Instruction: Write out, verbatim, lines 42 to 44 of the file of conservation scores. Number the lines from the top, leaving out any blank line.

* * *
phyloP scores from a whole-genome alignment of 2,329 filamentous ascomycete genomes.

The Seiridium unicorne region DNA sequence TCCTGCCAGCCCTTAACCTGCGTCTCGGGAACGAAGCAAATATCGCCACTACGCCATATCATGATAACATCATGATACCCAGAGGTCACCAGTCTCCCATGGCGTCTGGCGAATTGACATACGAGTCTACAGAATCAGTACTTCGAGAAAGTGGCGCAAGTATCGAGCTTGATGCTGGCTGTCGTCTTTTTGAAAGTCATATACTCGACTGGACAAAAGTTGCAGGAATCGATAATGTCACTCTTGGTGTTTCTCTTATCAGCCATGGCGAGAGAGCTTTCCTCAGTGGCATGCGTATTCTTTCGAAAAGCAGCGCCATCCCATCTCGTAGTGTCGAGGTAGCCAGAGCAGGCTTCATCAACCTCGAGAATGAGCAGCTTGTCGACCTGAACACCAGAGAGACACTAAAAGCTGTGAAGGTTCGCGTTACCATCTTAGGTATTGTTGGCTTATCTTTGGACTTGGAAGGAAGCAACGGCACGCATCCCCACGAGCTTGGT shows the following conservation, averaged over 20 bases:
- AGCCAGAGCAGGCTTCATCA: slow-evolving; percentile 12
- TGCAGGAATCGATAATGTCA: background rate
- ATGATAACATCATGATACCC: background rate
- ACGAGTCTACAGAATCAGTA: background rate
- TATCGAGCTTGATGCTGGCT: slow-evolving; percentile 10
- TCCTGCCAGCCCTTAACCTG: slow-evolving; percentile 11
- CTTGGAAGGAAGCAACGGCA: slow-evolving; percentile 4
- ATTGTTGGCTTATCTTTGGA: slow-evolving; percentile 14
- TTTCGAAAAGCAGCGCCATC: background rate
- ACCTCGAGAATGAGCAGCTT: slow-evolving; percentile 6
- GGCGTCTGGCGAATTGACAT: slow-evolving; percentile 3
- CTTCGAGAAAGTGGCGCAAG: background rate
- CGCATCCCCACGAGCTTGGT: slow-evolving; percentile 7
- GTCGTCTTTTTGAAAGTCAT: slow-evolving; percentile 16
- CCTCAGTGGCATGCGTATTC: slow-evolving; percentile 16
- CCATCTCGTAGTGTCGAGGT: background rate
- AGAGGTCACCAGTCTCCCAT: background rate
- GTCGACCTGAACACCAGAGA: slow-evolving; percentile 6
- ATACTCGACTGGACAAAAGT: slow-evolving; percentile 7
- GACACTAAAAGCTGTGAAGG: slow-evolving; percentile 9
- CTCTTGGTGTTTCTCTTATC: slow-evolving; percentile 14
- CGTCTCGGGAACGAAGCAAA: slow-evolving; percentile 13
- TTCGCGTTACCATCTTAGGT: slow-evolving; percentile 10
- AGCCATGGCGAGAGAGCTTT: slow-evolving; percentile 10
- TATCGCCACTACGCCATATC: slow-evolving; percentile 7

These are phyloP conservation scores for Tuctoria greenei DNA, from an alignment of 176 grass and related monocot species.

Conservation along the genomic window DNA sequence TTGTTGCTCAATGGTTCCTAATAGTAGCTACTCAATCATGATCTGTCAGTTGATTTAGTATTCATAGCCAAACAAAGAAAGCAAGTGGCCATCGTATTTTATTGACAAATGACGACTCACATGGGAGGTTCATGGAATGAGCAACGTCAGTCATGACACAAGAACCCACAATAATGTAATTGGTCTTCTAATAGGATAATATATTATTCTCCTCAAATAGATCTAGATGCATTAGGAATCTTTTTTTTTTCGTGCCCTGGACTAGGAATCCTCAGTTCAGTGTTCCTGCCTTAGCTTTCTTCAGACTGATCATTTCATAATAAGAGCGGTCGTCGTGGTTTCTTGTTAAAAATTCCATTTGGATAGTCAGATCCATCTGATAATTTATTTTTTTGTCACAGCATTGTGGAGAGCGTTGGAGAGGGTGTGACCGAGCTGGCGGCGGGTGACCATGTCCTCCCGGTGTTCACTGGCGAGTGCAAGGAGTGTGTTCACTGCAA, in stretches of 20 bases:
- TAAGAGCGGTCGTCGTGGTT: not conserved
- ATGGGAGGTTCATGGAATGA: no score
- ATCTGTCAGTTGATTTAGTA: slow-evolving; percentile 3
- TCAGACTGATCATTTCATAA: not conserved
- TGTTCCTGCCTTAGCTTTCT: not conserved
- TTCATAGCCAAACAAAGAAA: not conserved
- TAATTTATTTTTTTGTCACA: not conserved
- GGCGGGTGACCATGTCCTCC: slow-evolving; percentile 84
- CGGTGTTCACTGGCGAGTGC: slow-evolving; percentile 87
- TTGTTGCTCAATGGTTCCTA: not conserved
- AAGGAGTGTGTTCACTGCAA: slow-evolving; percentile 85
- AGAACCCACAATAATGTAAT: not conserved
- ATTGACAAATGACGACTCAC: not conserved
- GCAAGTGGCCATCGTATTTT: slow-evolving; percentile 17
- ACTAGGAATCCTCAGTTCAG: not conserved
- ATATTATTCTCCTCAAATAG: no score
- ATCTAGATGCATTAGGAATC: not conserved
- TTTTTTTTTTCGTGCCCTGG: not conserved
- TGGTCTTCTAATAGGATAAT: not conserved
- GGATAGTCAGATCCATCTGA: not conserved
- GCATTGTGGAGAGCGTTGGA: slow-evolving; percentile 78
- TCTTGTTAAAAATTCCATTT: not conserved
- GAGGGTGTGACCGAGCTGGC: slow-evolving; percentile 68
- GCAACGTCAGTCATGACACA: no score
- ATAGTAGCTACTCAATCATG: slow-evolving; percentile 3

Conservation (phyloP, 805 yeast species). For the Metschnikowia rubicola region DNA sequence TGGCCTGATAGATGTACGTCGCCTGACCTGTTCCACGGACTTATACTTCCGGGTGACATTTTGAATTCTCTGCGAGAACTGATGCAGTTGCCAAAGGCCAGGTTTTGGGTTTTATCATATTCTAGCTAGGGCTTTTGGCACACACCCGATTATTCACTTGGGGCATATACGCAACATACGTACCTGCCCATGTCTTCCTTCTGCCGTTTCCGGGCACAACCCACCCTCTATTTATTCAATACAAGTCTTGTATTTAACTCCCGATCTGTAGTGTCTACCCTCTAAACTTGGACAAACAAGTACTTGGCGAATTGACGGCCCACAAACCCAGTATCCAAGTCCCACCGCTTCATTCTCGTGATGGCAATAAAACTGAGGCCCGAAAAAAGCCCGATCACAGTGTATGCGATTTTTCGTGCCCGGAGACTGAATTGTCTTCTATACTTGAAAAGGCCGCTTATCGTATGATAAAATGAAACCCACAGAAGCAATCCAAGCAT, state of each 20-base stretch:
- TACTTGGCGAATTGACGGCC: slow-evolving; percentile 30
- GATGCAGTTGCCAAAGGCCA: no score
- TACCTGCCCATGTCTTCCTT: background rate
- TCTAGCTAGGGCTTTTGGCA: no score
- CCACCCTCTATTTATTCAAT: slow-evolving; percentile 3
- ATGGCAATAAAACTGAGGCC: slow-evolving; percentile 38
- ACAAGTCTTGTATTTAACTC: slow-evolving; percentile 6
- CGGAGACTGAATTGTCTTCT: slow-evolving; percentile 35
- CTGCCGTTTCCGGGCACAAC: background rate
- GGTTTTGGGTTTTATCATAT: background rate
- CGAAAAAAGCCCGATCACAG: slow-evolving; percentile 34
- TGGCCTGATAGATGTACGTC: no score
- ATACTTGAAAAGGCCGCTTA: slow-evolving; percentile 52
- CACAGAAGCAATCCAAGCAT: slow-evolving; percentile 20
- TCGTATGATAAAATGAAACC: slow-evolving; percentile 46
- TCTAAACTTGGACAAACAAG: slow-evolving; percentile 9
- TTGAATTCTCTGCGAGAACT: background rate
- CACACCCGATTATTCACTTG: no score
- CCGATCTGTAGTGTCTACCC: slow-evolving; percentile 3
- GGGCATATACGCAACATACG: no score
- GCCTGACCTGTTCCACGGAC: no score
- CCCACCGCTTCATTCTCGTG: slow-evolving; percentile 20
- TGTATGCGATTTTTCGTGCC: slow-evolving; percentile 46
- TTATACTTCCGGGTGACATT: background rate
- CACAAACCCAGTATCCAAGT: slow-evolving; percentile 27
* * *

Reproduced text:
- ATTGACAAATGACGACTCAC: not conserved
- GCAAGTGGCCATCGTATTTT: slow-evolving; percentile 17
- ACTAGGAATCCTCAGTTCAG: not conserved